The Wall Street Journal 's David Rogers wraps the debate over whether the administration knew before it was signed that the $400 billion Medicare bill would actually cost about $535 billion.
The New York Times ' Lynette Clemetson writes that while Richard Foster's disagreement with his Administration bosses over dollar figures for Medicare reform is not surprising, "That the unassuming numbers cruncher would be caught in a public firestorm over those disagreements, most conceded, is shocking." LINK
The Department of Health and Human Services has produced "made-for-television 'story packages,'" the New York Times' Robert Pear reports, which praise the Medicare bill using actors posing as journalists and include suggested introductions for anchors to read. LINK
Pear doesn't make the true identities of the "journalists" clear, however.
John Diamond of USA Today reports on a classified Senate investigative report on pre-war intelligence that is not so flattering to President Bush. LINK
Diamond writes of incomplete information leading to firm warnings. "The committee report criticizes Tenet and the CIA for consistently seizing on the worst-case scenario of the Iraq threat and overriding the views of intelligence agencies in areas where those agencies had expertise."
Time's Joe Klein outlines major questions facing President Bush as he heads into his session with the 9/11 commission. LINK
Klein writes that while the image of the president from the aftermath of 9/11 is probably being saved by his campaign "for the last, emotional moments of the election next fall," these looming questions facing him could overshadow that image and create one much-less flattering.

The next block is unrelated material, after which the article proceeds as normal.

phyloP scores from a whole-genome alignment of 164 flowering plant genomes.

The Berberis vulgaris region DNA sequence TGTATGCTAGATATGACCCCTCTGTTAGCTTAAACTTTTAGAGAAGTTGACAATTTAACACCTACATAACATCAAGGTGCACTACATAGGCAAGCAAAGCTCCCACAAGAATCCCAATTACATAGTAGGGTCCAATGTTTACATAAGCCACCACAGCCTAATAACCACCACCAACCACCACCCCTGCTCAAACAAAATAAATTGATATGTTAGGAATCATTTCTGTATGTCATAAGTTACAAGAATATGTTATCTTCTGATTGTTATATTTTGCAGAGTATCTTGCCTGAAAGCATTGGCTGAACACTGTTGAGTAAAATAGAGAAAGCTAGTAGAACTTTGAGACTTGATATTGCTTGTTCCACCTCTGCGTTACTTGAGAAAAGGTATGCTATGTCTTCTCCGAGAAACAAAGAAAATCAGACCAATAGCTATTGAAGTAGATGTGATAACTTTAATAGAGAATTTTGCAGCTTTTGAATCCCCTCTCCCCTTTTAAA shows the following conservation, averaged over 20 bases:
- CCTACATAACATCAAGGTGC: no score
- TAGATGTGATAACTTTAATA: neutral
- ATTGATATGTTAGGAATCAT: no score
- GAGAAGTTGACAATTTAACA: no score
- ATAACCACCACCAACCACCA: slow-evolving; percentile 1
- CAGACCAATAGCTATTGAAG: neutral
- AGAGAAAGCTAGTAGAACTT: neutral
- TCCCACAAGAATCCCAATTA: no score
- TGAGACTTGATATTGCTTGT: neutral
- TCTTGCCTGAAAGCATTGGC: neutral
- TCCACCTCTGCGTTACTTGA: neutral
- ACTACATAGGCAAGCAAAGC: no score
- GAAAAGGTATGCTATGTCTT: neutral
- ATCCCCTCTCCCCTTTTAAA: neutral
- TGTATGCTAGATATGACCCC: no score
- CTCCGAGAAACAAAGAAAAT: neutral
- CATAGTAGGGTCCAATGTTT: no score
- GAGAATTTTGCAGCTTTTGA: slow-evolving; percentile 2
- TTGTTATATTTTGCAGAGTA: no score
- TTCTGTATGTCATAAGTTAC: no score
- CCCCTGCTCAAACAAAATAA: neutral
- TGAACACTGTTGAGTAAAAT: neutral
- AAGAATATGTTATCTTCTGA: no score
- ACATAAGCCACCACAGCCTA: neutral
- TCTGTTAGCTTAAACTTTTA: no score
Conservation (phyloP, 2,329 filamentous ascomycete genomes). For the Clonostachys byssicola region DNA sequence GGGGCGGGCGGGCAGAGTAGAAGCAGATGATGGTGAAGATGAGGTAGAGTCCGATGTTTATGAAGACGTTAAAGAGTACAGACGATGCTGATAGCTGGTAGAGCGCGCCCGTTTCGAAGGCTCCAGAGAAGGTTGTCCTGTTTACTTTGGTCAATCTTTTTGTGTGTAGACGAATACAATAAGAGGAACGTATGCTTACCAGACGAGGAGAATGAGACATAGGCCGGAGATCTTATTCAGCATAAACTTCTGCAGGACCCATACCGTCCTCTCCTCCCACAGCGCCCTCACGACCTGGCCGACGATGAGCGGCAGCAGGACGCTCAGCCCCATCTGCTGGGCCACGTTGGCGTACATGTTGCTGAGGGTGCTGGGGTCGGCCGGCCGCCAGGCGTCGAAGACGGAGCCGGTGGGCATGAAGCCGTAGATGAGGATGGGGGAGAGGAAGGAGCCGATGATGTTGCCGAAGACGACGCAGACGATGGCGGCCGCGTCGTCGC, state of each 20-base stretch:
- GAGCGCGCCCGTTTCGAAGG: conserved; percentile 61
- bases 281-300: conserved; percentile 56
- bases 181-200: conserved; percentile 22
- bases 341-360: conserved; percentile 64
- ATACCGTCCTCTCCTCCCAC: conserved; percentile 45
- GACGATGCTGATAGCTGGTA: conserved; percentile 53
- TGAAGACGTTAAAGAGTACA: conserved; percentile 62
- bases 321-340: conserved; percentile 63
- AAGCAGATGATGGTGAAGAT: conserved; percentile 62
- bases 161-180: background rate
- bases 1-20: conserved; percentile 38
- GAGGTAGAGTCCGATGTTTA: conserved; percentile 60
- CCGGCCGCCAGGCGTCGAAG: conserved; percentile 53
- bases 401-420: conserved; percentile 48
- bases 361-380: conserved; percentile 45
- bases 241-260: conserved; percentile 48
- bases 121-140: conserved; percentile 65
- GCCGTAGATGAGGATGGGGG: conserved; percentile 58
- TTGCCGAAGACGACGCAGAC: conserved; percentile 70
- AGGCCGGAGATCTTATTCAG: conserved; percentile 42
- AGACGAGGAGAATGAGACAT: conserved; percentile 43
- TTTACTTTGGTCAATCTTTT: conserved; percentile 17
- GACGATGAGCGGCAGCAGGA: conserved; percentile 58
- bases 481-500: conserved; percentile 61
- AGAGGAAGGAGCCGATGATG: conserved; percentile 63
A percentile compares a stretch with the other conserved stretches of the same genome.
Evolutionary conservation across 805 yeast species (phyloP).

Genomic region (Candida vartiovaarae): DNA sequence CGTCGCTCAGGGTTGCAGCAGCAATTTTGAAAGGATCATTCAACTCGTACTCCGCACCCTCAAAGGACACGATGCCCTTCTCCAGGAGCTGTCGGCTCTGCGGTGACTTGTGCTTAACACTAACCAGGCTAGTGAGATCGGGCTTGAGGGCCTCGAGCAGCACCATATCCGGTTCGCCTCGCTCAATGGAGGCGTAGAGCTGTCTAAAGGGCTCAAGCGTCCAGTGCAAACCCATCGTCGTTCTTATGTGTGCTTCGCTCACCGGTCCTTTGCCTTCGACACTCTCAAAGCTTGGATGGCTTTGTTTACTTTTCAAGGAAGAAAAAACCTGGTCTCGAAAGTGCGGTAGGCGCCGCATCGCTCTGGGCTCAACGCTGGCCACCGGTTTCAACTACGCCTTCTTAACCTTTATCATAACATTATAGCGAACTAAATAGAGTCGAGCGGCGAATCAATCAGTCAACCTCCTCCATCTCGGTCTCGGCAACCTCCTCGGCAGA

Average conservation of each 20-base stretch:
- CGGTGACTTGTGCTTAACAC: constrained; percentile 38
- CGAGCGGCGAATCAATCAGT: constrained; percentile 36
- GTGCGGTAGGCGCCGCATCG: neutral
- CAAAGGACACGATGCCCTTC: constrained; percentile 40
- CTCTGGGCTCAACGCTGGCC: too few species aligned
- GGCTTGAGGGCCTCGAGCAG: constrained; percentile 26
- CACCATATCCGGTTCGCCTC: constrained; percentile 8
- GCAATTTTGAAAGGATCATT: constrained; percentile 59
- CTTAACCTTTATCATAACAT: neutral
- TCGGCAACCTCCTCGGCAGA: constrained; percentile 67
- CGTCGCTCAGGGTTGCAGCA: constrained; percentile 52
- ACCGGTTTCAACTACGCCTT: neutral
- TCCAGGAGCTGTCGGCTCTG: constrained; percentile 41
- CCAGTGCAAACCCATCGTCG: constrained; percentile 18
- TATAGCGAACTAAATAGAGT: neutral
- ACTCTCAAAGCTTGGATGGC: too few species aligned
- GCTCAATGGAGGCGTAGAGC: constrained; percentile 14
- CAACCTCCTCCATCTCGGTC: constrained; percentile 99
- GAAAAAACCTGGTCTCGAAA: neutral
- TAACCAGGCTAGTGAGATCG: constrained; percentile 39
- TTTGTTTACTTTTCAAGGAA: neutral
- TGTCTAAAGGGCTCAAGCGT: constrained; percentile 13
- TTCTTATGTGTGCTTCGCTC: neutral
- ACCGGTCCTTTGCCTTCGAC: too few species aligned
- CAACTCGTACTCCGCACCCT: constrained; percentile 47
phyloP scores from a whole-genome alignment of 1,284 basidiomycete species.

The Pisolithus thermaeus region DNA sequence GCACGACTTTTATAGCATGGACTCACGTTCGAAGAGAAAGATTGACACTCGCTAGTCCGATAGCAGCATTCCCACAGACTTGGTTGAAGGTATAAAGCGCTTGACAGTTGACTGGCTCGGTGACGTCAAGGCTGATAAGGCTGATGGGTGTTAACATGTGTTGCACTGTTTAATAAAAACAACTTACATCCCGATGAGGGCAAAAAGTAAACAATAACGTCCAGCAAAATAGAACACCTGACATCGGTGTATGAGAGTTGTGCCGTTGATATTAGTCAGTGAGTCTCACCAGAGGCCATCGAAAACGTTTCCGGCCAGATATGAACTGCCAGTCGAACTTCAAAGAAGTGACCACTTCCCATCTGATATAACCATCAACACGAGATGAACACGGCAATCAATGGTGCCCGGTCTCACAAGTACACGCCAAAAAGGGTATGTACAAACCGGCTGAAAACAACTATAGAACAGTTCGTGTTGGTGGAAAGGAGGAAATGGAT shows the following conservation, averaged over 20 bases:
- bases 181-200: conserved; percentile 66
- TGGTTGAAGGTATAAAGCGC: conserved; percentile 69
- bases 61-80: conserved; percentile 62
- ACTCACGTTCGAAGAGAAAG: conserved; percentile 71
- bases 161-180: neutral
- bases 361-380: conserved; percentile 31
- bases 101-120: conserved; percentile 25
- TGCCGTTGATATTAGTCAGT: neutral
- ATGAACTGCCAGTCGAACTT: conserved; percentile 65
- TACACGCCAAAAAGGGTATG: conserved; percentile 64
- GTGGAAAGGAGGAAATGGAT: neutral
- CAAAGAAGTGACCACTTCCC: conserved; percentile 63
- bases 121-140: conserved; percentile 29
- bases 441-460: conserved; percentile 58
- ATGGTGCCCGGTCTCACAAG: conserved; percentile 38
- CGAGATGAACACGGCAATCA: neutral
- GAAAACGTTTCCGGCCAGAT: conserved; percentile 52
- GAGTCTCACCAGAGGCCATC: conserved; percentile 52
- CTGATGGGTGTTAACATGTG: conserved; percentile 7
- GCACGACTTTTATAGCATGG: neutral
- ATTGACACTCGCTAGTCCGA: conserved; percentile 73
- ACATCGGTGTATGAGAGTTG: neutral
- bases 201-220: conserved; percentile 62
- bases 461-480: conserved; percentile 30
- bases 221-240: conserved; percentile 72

Over history, there is no link between taxation and unemployment, writes the Washington Post's Jonathan Weisman. LINK
ABC News Vote 2004: Bush vs. Kerry:
No one can bang away on a keyboard like he can.
The Los Angeles Times' Ron Brownstein is furious with both the Bush and Kerry campaigns as well as with the national political press corps. LINK
"It was amateur hour all around when President Bush's reelection campaign released an ad last week accusing John F. Kerry of planning to raise taxes by $900 billion if he won the White House. The Bush campaign's justification for the charge was specious. The Kerry campaign's response was misleading. And the vast press corps covering the campaign almost entirely failed to illuminate the holes in each side's arguments."
The AP's Ron Fournier writes that with such a super early start to the presidential campaigning, President Bush and Senator Kerry are "in a race to shape the campaign for the White House on their terms." LINK
"Bush partisans fret over the president's sagging poll numbers and wonder whether he let Democratic criticisms go unanswered too long. Kerry backers tremble over the Republican's financial advantages and wait anxiously for Kerry to fashion a general election message."
Note: Fournier is the winner of today's Best-Use-of-a-Childhood-Riddle contest: "While sticks and stones may break some bones, negative advertising will hurt you."
In today's Roll Call, Stuart Rothenberg writes that despite the Bush campaign's early ads that "have begun to spotlight Senator John Kerry's (Mass.) record in a way that Democrats won't like," the campaign has not been aggressive and in an attempt to stay presidential, the president and his campaign "are starting to look a little, well, wimpy."